What to Eat for IBS According to a Dietitian

First, what is IBS?

Irritable Bowel Syndrome, commonly known by the acronym IBS, is a disorder that affects the large intestine. It is a chronic condition, and there is no cure. Meanwhile the American College of Gastroenterology estimates that between 10 and 15 percent of adults suffer from IBS. Although not a serious condition, it can negatively impact a person’s quality of life.

Fortunately, many people with IBS find that a change in lifestyle and diet can help keep symptoms at bay without using medication. Eating the right foods and figuring out food triggers can be life-changing. Read on to learn more about IBS and some of the best and worst foods for preventing or controlling an IBS flare.

How is IBS diagnosed?

Unfortunately there is no standard screening for IBS in the general population. It is typically a diagnosis of exclusion, meaning that a doctor makes a diagnosis through a process of elimination. In most cases people are screened for IBS only after they experience symptoms such as diarrhea and/or constipation, pain or bloating. Therefore an IBS diagnosis usually comes only after other disorders or diseases have been ruled out.

If you think you might have IBS, it is important to talk to your doctor about your symptoms, to get a clear idea of what your gut issue or issues might be. Your doctor might refer you to a team of specialists including a gastroenterologist, a dietitian, and/or a mental health counselor. There may also be more going on than just IBS including celiac disease, GERD, SIBO, and other conditions.

How does IBS impact quality of life?

There are three different types of IBS. We discuss these below, along with the gastrointestinal symptoms that are common with each type. In addition, many people with IBS also have non-gastrointestinal symptoms including fatigue, muscle pain, sexual dysfunction, and sleep disturbances. IBS can impact many facets of a person’s daily life:

  • Sleep
  • Physical appearance (ie. abdominal distention)
  • Energy level
  • Romantic relationships & relationships with family/friends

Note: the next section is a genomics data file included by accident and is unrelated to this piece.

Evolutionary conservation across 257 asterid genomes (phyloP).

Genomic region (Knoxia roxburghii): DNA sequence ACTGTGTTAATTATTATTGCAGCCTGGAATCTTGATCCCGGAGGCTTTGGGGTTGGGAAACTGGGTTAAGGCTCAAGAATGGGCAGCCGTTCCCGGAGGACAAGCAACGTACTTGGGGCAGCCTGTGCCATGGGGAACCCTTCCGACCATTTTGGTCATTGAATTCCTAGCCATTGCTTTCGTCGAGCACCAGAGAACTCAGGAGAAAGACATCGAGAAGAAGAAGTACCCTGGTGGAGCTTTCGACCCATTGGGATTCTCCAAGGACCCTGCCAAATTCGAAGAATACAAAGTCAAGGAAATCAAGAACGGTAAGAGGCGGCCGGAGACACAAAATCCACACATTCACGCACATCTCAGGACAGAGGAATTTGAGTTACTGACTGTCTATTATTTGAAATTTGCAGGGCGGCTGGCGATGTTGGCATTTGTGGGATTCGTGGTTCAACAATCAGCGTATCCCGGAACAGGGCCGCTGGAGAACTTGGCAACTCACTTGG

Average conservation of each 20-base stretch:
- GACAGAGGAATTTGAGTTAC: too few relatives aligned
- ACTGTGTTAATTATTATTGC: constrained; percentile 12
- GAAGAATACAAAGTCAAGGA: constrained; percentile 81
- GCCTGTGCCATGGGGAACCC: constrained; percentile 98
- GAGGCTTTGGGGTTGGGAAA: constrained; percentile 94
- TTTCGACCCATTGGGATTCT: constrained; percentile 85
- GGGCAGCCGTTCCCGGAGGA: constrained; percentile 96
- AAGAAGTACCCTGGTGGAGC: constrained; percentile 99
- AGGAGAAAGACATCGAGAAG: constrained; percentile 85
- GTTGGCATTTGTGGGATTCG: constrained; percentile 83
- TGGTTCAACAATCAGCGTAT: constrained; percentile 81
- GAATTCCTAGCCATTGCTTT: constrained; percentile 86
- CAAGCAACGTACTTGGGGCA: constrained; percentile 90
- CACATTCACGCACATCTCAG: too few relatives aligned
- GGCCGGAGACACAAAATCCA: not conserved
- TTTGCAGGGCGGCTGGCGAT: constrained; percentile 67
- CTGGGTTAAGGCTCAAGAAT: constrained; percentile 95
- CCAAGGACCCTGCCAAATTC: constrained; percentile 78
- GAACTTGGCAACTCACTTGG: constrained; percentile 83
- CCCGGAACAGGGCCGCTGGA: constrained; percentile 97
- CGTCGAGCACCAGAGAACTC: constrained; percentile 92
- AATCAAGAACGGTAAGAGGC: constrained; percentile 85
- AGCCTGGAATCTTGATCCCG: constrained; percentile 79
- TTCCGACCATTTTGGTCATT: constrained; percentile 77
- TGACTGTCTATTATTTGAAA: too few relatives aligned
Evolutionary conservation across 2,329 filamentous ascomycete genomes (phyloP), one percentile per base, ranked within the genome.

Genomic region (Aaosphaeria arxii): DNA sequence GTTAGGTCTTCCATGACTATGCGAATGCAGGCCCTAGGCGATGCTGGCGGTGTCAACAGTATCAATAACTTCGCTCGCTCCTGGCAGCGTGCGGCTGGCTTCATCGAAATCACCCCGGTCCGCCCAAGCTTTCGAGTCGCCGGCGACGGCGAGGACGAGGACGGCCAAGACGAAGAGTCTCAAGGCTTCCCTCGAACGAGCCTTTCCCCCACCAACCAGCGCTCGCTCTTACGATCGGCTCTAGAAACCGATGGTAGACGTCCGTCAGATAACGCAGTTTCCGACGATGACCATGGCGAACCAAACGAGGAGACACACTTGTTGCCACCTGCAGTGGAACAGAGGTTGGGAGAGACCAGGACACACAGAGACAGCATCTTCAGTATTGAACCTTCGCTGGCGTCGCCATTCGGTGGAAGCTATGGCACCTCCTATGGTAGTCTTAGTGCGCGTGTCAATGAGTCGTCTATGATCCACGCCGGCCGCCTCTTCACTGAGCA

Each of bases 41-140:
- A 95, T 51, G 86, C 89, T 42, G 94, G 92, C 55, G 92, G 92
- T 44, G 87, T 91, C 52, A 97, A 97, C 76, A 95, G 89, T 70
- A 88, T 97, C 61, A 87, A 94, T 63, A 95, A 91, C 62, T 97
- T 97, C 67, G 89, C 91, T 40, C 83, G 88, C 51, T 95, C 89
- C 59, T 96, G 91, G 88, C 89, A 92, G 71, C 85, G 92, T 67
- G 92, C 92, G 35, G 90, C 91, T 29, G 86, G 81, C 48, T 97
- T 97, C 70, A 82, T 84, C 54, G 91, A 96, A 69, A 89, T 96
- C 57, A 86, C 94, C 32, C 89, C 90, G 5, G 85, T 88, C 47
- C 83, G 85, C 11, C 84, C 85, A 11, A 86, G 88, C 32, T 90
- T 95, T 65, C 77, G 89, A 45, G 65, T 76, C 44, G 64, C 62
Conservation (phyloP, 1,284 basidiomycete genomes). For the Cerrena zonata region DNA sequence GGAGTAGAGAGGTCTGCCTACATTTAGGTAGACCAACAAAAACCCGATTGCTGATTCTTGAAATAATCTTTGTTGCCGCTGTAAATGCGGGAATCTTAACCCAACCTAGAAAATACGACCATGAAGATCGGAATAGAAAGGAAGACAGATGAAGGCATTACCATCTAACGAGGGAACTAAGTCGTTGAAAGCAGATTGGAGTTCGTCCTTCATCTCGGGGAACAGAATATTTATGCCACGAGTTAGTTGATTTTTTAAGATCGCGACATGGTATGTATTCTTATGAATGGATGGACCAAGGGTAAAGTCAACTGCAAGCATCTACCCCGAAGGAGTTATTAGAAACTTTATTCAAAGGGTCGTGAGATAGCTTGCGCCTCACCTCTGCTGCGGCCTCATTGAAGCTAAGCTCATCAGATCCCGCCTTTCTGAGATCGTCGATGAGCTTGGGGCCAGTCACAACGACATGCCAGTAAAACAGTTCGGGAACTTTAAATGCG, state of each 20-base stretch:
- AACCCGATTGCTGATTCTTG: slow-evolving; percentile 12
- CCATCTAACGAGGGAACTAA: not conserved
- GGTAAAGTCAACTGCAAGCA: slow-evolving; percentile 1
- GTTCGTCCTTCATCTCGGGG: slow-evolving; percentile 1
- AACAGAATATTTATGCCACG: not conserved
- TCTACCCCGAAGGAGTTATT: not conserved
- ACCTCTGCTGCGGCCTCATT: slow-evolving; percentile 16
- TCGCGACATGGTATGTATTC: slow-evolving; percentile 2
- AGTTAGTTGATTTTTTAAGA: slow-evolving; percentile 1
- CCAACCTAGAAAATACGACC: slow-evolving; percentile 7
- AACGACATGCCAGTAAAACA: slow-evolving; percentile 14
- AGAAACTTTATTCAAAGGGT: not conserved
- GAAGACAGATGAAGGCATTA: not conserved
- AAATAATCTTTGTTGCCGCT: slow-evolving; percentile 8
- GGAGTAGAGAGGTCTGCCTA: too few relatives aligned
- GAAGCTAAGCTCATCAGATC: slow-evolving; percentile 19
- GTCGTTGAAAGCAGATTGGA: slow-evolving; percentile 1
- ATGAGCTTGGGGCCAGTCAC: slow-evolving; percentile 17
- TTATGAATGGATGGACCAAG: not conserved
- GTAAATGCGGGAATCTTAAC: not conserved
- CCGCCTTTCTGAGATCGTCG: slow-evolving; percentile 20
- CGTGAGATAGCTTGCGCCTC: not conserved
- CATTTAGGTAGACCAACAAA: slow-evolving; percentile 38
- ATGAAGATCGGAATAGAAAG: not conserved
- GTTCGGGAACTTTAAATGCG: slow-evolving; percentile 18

• Daily fear/anxiety of when those symptoms will appear
  • Fear of travel
  • Increased sick days, or reduced productivity

All three types of IBS can reduce quality of life. That’s why it’s important to get a clear diagnosis, and know which type of IBS you have. This allows you to make nutrition choices that can help prevent or alleviate symptoms.

The three different types of IBS

Irritable Bowel Syndrome with Constipation (IBS-C)

IBS-C is a type of IBS that includes abdominal discomfort and/or bloating along with constipation. Constipation is when stools don’t pass often, meaning less than three times per week. Signs of constipation include having hard stools that are difficult to pass or the feeling of an incomplete bowel movement. Significant bloating and pain are the main symptoms that differentiate IBS-C from normal constipation.

Along with abdominal pain and discomfort, other symptoms of IBS-C include changes in bowel function, and possible bloating and/or gas. Below is a list of typical symptoms of IBS-C:

  • Less than three bowel movements per week
  • Abnormal stool form (hard or lumpy)
  • Straining to have bowel movements
  • Urgency (the need to get to the toilet quickly) with bowel movements
  • A feeling of incomplete bowel movements
  • Bowel movements with mucus

Irritable Bowel Syndrome with Diarrhea (IBS-D)

IBS-D is a type of IBS that includes abdominal pain or bloating along with stools that are often loose, sometimes with mucus. This is caused by abnormally fast contractions of the intestines that may affect the absorption of water from digested foods, causing stools to be looser than usual. (Note: Waking up because of diarrhea is not a typical symptom for IBS-D and should be mentioned to your doctor.)

Food sensitivities or allergies may cause IBS-D if people develop symptoms after eating certain foods or drinks. Some people may find that gluten or lactose trigger IBS-D. Other possible causes include: